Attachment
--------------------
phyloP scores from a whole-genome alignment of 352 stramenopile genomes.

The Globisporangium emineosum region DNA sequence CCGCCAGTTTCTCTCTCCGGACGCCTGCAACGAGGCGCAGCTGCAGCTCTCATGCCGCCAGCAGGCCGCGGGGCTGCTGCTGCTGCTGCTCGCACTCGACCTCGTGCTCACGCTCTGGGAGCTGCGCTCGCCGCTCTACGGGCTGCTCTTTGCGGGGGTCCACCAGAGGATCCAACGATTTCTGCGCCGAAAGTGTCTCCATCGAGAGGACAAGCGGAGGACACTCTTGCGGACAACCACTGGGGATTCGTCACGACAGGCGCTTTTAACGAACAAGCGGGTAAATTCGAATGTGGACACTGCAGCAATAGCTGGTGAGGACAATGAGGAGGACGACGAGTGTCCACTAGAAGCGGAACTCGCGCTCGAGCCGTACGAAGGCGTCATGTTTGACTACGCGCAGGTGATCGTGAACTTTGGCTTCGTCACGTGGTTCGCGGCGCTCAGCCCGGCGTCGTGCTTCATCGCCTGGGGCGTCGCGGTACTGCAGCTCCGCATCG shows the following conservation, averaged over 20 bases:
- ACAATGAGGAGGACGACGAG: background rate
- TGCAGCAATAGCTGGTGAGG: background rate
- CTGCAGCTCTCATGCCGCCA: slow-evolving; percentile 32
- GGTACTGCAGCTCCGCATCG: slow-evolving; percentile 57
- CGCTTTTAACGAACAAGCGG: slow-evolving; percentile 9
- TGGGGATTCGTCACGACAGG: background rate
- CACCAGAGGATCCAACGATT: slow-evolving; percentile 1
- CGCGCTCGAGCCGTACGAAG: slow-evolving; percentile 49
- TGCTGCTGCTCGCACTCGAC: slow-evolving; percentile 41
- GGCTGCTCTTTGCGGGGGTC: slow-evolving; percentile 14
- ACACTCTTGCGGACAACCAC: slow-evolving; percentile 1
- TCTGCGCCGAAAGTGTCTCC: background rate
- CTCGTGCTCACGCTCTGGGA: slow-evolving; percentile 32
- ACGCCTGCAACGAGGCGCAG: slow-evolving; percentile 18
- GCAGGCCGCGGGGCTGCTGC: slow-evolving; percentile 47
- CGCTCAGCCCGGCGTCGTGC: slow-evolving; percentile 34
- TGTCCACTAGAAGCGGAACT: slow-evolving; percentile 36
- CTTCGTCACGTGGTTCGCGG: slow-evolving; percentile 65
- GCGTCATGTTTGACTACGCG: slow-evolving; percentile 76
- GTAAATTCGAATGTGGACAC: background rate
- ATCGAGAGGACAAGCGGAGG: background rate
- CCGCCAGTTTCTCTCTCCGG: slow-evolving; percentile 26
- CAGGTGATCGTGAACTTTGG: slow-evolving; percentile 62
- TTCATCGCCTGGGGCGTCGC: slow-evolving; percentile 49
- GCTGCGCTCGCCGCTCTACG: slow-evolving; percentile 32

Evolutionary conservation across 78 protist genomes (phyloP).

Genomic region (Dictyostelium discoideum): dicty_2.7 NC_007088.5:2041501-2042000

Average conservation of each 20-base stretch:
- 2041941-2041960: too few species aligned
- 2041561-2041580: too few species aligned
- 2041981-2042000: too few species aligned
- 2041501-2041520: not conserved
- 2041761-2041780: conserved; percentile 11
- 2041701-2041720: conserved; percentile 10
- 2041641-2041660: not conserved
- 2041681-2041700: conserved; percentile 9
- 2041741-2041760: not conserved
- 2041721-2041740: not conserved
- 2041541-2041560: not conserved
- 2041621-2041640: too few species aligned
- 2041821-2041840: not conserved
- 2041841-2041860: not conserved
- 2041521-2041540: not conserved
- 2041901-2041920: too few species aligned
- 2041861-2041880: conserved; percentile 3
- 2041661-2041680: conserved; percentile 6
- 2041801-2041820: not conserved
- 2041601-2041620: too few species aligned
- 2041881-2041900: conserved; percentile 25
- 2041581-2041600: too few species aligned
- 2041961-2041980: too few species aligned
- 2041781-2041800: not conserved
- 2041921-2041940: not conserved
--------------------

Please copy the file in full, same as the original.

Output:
phyloP scores from a whole-genome alignment of 352 stramenopile genomes.

The Globisporangium emineosum region DNA sequence CCGCCAGTTTCTCTCTCCGGACGCCTGCAACGAGGCGCAGCTGCAGCTCTCATGCCGCCAGCAGGCCGCGGGGCTGCTGCTGCTGCTGCTCGCACTCGACCTCGTGCTCACGCTCTGGGAGCTGCGCTCGCCGCTCTACGGGCTGCTCTTTGCGGGGGTCCACCAGAGGATCCAACGATTTCTGCGCCGAAAGTGTCTCCATCGAGAGGACAAGCGGAGGACACTCTTGCGGACAACCACTGGGGATTCGTCACGACAGGCGCTTTTAACGAACAAGCGGGTAAATTCGAATGTGGACACTGCAGCAATAGCTGGTGAGGACAATGAGGAGGACGACGAGTGTCCACTAGAAGCGGAACTCGCGCTCGAGCCGTACGAAGGCGTCATGTTTGACTACGCGCAGGTGATCGTGAACTTTGGCTTCGTCACGTGGTTCGCGGCGCTCAGCCCGGCGTCGTGCTTCATCGCCTGGGGCGTCGCGGTACTGCAGCTCCGCATCG shows the following conservation, averaged over 20 bases:
- ACAATGAGGAGGACGACGAG: background rate
- TGCAGCAATAGCTGGTGAGG: background rate
- CTGCAGCTCTCATGCCGCCA: slow-evolving; percentile 32
- GGTACTGCAGCTCCGCATCG: slow-evolving; percentile 57
- CGCTTTTAACGAACAAGCGG: slow-evolving; percentile 9
- TGGGGATTCGTCACGACAGG: background rate
- CACCAGAGGATCCAACGATT: slow-evolving; percentile 1
- CGCGCTCGAGCCGTACGAAG: slow-evolving; percentile 49
- TGCTGCTGCTCGCACTCGAC: slow-evolving; percentile 41
- GGCTGCTCTTTGCGGGGGTC: slow-evolving; percentile 14
- ACACTCTTGCGGACAACCAC: slow-evolving; percentile 1
- TCTGCGCCGAAAGTGTCTCC: background rate
- CTCGTGCTCACGCTCTGGGA: slow-evolving; percentile 32
- ACGCCTGCAACGAGGCGCAG: slow-evolving; percentile 18
- GCAGGCCGCGGGGCTGCTGC: slow-evolving; percentile 47
- CGCTCAGCCCGGCGTCGTGC: slow-evolving; percentile 34
- TGTCCACTAGAAGCGGAACT: slow-evolving; percentile 36
- CTTCGTCACGTGGTTCGCGG: slow-evolving; percentile 65
- GCGTCATGTTTGACTACGCG: slow-evolving; percentile 76
- GTAAATTCGAATGTGGACAC: background rate
- ATCGAGAGGACAAGCGGAGG: background rate
- CCGCCAGTTTCTCTCTCCGG: slow-evolving; percentile 26
- CAGGTGATCGTGAACTTTGG: slow-evolving; percentile 62
- TTCATCGCCTGGGGCGTCGC: slow-evolving; percentile 49
- GCTGCGCTCGCCGCTCTACG: slow-evolving; percentile 32

Evolutionary conservation across 78 protist genomes (phyloP).

Genomic region (Dictyostelium discoideum): dicty_2.7 NC_007088.5:2041501-2042000

Average conservation of each 20-base stretch:
- 2041941-2041960: too few species aligned
- 2041561-2041580: too few species aligned
- 2041981-2042000: too few species aligned
- 2041501-2041520: not conserved
- 2041761-2041780: conserved; percentile 11
- 2041701-2041720: conserved; percentile 10
- 2041641-2041660: not conserved
- 2041681-2041700: conserved; percentile 9
- 2041741-2041760: not conserved
- 2041721-2041740: not conserved
- 2041541-2041560: not conserved
- 2041621-2041640: too few species aligned
- 2041821-2041840: not conserved
- 2041841-2041860: not conserved
- 2041521-2041540: not conserved
- 2041901-2041920: too few species aligned
- 2041861-2041880: conserved; percentile 3
- 2041661-2041680: conserved; percentile 6
- 2041801-2041820: not conserved
- 2041601-2041620: too few species aligned
- 2041881-2041900: conserved; percentile 25
- 2041581-2041600: too few species aligned
- 2041961-2041980: too few species aligned
- 2041781-2041800: not conserved
- 2041921-2041940: not conserved